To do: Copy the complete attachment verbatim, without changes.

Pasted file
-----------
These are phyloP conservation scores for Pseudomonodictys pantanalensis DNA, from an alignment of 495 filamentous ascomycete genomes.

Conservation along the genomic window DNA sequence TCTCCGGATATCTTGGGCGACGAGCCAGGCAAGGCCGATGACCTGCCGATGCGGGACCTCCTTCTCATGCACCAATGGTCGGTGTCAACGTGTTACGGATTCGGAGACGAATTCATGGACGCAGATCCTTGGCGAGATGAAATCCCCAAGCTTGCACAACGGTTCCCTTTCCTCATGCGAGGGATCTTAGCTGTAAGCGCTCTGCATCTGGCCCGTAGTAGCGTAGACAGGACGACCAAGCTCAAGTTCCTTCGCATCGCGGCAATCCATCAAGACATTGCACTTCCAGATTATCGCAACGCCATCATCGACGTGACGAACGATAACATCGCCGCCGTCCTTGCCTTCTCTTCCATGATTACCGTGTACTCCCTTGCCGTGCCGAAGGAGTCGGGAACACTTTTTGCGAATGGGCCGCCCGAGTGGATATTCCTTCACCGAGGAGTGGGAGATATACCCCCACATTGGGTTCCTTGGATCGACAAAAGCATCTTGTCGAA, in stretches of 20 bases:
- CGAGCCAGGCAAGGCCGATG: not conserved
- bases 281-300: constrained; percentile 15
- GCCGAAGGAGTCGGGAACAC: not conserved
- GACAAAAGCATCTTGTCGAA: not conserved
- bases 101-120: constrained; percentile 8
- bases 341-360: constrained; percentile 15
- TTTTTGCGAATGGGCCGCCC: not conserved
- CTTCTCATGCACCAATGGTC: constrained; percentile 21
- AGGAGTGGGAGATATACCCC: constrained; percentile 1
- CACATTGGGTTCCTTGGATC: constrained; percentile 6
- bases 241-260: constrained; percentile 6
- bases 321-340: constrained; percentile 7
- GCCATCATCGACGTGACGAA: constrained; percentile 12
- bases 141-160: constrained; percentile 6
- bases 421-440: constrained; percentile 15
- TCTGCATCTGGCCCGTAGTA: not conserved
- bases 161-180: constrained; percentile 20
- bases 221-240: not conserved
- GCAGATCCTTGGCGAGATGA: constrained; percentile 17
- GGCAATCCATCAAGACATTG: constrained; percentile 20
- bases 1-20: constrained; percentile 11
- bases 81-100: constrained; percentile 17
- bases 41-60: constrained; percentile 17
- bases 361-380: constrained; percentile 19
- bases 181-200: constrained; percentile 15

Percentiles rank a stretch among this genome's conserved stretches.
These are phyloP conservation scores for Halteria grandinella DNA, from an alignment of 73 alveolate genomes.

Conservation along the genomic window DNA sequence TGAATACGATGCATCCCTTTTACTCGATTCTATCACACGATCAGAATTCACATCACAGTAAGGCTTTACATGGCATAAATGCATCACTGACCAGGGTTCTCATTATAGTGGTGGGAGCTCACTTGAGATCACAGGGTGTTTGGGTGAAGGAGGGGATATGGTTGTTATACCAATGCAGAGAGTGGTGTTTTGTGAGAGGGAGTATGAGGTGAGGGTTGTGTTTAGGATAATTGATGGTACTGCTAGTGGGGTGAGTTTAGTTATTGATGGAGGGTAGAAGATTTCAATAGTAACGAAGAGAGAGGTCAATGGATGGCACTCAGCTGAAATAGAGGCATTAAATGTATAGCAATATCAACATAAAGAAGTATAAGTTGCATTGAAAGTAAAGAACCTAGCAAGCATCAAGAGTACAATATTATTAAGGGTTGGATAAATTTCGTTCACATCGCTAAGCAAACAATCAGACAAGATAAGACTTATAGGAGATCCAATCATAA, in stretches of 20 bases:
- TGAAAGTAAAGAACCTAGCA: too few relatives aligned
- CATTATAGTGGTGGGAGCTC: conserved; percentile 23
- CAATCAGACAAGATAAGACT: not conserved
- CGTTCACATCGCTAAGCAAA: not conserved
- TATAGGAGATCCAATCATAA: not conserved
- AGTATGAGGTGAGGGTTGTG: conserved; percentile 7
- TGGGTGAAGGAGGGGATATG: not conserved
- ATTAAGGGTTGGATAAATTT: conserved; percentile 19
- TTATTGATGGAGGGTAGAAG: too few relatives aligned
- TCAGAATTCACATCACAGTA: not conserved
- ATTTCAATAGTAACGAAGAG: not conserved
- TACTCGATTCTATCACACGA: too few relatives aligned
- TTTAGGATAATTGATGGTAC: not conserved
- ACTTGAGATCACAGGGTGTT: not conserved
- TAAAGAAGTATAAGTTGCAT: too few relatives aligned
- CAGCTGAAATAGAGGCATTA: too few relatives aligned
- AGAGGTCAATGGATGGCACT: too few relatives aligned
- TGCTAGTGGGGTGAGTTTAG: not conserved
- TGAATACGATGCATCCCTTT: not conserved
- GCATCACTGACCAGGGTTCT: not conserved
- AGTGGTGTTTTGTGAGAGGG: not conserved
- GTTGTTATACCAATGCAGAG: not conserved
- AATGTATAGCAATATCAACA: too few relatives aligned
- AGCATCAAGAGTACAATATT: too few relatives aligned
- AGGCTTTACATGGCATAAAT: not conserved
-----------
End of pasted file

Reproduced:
These are phyloP conservation scores for Pseudomonodictys pantanalensis DNA, from an alignment of 495 filamentous ascomycete genomes.

Conservation along the genomic window DNA sequence TCTCCGGATATCTTGGGCGACGAGCCAGGCAAGGCCGATGACCTGCCGATGCGGGACCTCCTTCTCATGCACCAATGGTCGGTGTCAACGTGTTACGGATTCGGAGACGAATTCATGGACGCAGATCCTTGGCGAGATGAAATCCCCAAGCTTGCACAACGGTTCCCTTTCCTCATGCGAGGGATCTTAGCTGTAAGCGCTCTGCATCTGGCCCGTAGTAGCGTAGACAGGACGACCAAGCTCAAGTTCCTTCGCATCGCGGCAATCCATCAAGACATTGCACTTCCAGATTATCGCAACGCCATCATCGACGTGACGAACGATAACATCGCCGCCGTCCTTGCCTTCTCTTCCATGATTACCGTGTACTCCCTTGCCGTGCCGAAGGAGTCGGGAACACTTTTTGCGAATGGGCCGCCCGAGTGGATATTCCTTCACCGAGGAGTGGGAGATATACCCCCACATTGGGTTCCTTGGATCGACAAAAGCATCTTGTCGAA, in stretches of 20 bases:
- CGAGCCAGGCAAGGCCGATG: not conserved
- bases 281-300: constrained; percentile 15
- GCCGAAGGAGTCGGGAACAC: not conserved
- GACAAAAGCATCTTGTCGAA: not conserved
- bases 101-120: constrained; percentile 8
- bases 341-360: constrained; percentile 15
- TTTTTGCGAATGGGCCGCCC: not conserved
- CTTCTCATGCACCAATGGTC: constrained; percentile 21
- AGGAGTGGGAGATATACCCC: constrained; percentile 1
- CACATTGGGTTCCTTGGATC: constrained; percentile 6
- bases 241-260: constrained; percentile 6
- bases 321-340: constrained; percentile 7
- GCCATCATCGACGTGACGAA: constrained; percentile 12
- bases 141-160: constrained; percentile 6
- bases 421-440: constrained; percentile 15
- TCTGCATCTGGCCCGTAGTA: not conserved
- bases 161-180: constrained; percentile 20
- bases 221-240: not conserved
- GCAGATCCTTGGCGAGATGA: constrained; percentile 17
- GGCAATCCATCAAGACATTG: constrained; percentile 20
- bases 1-20: constrained; percentile 11
- bases 81-100: constrained; percentile 17
- bases 41-60: constrained; percentile 17
- bases 361-380: constrained; percentile 19
- bases 181-200: constrained; percentile 15

Percentiles rank a stretch among this genome's conserved stretches.
These are phyloP conservation scores for Halteria grandinella DNA, from an alignment of 73 alveolate genomes.

Conservation along the genomic window DNA sequence TGAATACGATGCATCCCTTTTACTCGATTCTATCACACGATCAGAATTCACATCACAGTAAGGCTTTACATGGCATAAATGCATCACTGACCAGGGTTCTCATTATAGTGGTGGGAGCTCACTTGAGATCACAGGGTGTTTGGGTGAAGGAGGGGATATGGTTGTTATACCAATGCAGAGAGTGGTGTTTTGTGAGAGGGAGTATGAGGTGAGGGTTGTGTTTAGGATAATTGATGGTACTGCTAGTGGGGTGAGTTTAGTTATTGATGGAGGGTAGAAGATTTCAATAGTAACGAAGAGAGAGGTCAATGGATGGCACTCAGCTGAAATAGAGGCATTAAATGTATAGCAATATCAACATAAAGAAGTATAAGTTGCATTGAAAGTAAAGAACCTAGCAAGCATCAAGAGTACAATATTATTAAGGGTTGGATAAATTTCGTTCACATCGCTAAGCAAACAATCAGACAAGATAAGACTTATAGGAGATCCAATCATAA, in stretches of 20 bases:
- TGAAAGTAAAGAACCTAGCA: too few relatives aligned
- CATTATAGTGGTGGGAGCTC: conserved; percentile 23
- CAATCAGACAAGATAAGACT: not conserved
- CGTTCACATCGCTAAGCAAA: not conserved
- TATAGGAGATCCAATCATAA: not conserved
- AGTATGAGGTGAGGGTTGTG: conserved; percentile 7
- TGGGTGAAGGAGGGGATATG: not conserved
- ATTAAGGGTTGGATAAATTT: conserved; percentile 19
- TTATTGATGGAGGGTAGAAG: too few relatives aligned
- TCAGAATTCACATCACAGTA: not conserved
- ATTTCAATAGTAACGAAGAG: not conserved
- TACTCGATTCTATCACACGA: too few relatives aligned
- TTTAGGATAATTGATGGTAC: not conserved
- ACTTGAGATCACAGGGTGTT: not conserved
- TAAAGAAGTATAAGTTGCAT: too few relatives aligned
- CAGCTGAAATAGAGGCATTA: too few relatives aligned
- AGAGGTCAATGGATGGCACT: too few relatives aligned
- TGCTAGTGGGGTGAGTTTAG: not conserved
- TGAATACGATGCATCCCTTT: not conserved
- GCATCACTGACCAGGGTTCT: not conserved
- AGTGGTGTTTTGTGAGAGGG: not conserved
- GTTGTTATACCAATGCAGAG: not conserved
- AATGTATAGCAATATCAACA: too few relatives aligned
- AGCATCAAGAGTACAATATT: too few relatives aligned
- AGGCTTTACATGGCATAAAT: not conserved